I sit here in the hospital room with my laptop on my knees and watered-down iced tea on the community sink. The air hisses as it blows through the canula tubes, through his nose and into his infected lungs. Medical students are in the hallway, discussing his diagnoses. I hear only snippets over the daytime TV he is watching in an effort to be distracted from new reality.
It’s like we’ve hit the pause button this week. Snooze on life. There hasn’t been much work. Not much fun. A lot of sitting and waiting. A lot of keeping my cool when I hear doctors with sympathetic faces say things like, “likely cancer,” “we just don’t know,” “we just want to make it through right now.” Insensitive people on the outside ask me, “This is it for him, huh?”
Sometimes denial makes it easy. Denial makes it easier to believe that bad things don’t happen. That his shortness of breath is just temporary. That your parents will be healthy forever. That smoking and bad air and chemicals aren’t that bad for you. But here we are. In this week. Being asked if I’ll allow him to be kept alive by a machine, and for how long. I’ve seen a machine breathe for him when they thought he just couldn’t do it anymore. I’ve been put in charge of his keys, his wallet, his paperwork, his life. It’s weird. Scary. I don’t want this role.
There have been the bad nights, where doctors hope he will make it. And he has. He wakes up. He talks and laughs. He makes jokes. And it’s a weird feeling because he has no clue. He doesn’t realize just how bad it might be. He doesn’t remember your hand on his chest and you telling him to breathe, in and out, as he panicked. He doesn’t know what he looked like with the tube shooting into his mouth. He doesn’t know about the crowd of doctors who nodded and looked you in the eyes when you asked if they thought it was cancer. He doesn’t remember our spine-clenching tension in our backs as we sat and stared at him for those days when he just lay there. He doesn’t know exactly why you care so much about getting the results back from that test. Until you tell him that you were frightened and that he almost died, and he understands a little bit more.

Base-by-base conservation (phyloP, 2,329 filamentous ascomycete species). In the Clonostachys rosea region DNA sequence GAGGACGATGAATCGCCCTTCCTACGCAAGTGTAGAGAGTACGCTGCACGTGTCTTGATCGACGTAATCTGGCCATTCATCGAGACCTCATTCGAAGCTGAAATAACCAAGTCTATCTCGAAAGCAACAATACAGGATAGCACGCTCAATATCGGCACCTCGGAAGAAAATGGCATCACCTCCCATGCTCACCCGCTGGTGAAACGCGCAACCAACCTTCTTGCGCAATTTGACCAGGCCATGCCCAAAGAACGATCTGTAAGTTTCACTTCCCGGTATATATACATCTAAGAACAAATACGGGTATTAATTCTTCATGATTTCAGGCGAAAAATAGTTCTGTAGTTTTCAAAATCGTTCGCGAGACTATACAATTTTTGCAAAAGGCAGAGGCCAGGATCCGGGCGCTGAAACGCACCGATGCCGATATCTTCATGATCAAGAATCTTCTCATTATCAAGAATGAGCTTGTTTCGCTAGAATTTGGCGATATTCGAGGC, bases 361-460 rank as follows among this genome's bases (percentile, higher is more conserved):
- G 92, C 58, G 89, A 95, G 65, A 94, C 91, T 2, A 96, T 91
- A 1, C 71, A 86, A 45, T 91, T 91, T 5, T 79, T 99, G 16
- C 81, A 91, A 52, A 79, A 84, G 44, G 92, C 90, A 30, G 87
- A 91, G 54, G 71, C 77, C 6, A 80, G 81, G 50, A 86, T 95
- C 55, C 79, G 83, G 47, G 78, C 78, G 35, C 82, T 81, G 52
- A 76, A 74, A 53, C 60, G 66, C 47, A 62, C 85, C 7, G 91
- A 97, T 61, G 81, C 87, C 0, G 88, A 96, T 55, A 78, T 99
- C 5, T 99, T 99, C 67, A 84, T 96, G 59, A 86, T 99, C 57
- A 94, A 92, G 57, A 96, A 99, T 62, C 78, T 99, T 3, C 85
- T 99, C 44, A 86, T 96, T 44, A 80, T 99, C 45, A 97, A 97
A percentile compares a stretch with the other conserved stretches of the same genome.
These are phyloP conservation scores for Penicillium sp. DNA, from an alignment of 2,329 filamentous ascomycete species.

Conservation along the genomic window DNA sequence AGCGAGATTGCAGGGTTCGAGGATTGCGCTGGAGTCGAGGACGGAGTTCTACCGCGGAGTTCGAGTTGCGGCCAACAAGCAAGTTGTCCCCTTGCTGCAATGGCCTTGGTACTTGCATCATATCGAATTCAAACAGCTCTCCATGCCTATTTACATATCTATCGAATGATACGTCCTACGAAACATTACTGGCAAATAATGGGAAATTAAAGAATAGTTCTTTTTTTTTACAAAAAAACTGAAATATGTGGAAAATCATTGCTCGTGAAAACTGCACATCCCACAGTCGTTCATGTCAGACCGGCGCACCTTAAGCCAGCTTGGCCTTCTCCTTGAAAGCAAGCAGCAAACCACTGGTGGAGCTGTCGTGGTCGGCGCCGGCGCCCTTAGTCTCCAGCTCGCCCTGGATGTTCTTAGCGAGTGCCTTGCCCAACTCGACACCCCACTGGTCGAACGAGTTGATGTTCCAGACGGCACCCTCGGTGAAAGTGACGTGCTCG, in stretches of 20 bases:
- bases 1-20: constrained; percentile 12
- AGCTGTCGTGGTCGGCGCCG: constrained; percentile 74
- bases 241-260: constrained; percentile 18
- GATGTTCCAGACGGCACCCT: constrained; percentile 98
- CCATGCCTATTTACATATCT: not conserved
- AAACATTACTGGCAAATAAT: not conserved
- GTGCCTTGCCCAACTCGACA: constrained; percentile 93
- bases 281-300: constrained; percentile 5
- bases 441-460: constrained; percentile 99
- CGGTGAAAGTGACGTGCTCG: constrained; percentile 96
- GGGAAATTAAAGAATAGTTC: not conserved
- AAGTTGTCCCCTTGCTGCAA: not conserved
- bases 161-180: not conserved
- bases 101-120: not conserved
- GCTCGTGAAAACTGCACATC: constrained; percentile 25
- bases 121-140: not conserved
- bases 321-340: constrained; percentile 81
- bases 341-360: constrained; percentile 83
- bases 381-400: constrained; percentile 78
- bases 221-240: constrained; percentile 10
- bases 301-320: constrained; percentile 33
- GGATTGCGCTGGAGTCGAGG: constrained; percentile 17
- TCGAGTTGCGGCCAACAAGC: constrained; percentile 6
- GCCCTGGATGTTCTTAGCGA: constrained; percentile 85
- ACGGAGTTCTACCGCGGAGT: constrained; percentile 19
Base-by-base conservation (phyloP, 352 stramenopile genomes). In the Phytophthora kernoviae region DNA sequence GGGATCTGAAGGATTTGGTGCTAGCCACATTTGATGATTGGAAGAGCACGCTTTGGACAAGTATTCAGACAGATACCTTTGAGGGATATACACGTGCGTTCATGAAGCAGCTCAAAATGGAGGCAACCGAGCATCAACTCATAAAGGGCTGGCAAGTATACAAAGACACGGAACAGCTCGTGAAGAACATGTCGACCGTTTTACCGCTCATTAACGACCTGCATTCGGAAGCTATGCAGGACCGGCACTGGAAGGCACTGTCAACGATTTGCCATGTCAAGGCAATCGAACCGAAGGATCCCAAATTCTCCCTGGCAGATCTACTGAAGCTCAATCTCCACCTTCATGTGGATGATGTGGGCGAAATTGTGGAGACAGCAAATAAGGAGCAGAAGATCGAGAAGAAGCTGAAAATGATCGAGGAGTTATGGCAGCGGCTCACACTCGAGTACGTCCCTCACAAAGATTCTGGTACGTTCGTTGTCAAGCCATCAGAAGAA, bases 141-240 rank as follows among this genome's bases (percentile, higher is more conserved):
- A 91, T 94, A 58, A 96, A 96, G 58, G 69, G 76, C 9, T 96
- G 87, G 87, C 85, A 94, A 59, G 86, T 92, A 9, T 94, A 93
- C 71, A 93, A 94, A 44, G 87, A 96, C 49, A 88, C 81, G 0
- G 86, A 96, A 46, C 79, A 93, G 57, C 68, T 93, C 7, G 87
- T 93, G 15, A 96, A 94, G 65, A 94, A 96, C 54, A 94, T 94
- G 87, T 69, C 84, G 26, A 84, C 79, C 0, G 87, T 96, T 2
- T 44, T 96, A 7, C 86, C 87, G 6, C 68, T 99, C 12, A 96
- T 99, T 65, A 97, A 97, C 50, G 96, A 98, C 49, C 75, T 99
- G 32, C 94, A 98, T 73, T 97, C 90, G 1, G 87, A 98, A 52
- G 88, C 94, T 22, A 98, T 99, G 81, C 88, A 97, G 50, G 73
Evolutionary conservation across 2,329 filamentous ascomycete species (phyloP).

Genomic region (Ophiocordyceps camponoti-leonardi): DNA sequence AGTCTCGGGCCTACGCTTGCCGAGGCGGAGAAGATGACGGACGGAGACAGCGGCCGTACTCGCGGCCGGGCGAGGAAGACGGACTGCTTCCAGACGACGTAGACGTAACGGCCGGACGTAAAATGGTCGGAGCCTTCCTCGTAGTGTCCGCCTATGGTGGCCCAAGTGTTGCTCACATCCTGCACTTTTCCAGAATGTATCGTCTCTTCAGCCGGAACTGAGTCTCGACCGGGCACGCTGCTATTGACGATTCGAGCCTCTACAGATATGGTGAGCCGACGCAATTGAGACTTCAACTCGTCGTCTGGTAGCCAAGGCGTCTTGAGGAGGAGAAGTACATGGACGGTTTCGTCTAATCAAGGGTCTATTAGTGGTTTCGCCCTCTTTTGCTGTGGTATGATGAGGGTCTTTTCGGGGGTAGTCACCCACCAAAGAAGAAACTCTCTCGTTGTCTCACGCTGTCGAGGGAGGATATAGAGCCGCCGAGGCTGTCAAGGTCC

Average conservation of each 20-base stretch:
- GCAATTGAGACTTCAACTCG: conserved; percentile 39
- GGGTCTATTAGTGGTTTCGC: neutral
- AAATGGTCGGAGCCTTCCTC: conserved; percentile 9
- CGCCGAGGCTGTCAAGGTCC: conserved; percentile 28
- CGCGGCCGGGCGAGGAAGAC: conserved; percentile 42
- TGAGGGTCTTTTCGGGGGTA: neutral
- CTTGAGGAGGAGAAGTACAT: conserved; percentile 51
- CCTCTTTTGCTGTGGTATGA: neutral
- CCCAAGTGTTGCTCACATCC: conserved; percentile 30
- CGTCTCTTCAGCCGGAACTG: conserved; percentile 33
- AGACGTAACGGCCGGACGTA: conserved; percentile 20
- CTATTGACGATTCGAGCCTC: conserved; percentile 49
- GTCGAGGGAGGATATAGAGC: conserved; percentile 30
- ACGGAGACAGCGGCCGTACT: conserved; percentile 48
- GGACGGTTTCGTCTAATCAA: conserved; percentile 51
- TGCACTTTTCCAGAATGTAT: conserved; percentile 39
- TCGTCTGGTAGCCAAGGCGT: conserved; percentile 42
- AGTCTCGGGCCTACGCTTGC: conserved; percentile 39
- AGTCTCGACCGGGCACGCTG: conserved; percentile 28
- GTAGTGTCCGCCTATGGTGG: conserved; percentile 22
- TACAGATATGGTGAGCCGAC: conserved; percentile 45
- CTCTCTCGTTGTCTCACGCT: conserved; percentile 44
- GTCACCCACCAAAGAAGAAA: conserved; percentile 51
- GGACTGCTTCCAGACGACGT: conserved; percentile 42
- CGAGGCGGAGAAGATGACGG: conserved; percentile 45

So we wait for his strength. And for those results. The days include staring at the closest of family and friends, a comfort I couldn’t do without. We laugh quite a bit. We have salad bar dates in the cafe. We watch a little Netflix’d Johnny Depp on a bedside laptop. Today, we watched space shuttle Endeavor fly past our hospital window on its way to its final resting place.
So I continue to sit here, my tea now gone. I give phone updates to relatives who think I’m not sharing all the details. I sit and stare at the corners of the room. I pray. For his recovery from whatever diagnoses we haven’t yet heard. Because they just keep coming. I try to be thankful for this time to sit and stare at my friends and family. For Maggie, who brings care packages with magazines, Vitamin Water and medicine. For my aunt, who brings him homegrown tomatoes. For our dear, dear friend who loves him too much sometimes and asks all the right questions. And for my aunt, who is a rock and a friend, even though she just spent two years watching her husband lose his battle to cancer … I hate that she’s back here, replaying those memories so soon. When I get tired and this chair feels uncomfortable, I think of the 70 days she spent with his in the hospital last year.
We keep saying, “You do what you have to do.” You get through it, you deal with it and overcome it later.
So, friends, this is where I’ve been. Living one of the strangest and scariest and humbling experiences I ever had.
I feel almost strange sharing these photos (all taken with Hipstamatic on my iPhone). But this space has been documenting my history for several years now, and this is certainly a new part of me. It’s not an experience I want to remember, but I don’t want to forget it either. There have been a lot of lessons. A lot of emotions. It’s been a lot. Feeling emotions is how we know we’re still alive … which, I am quite thankful for.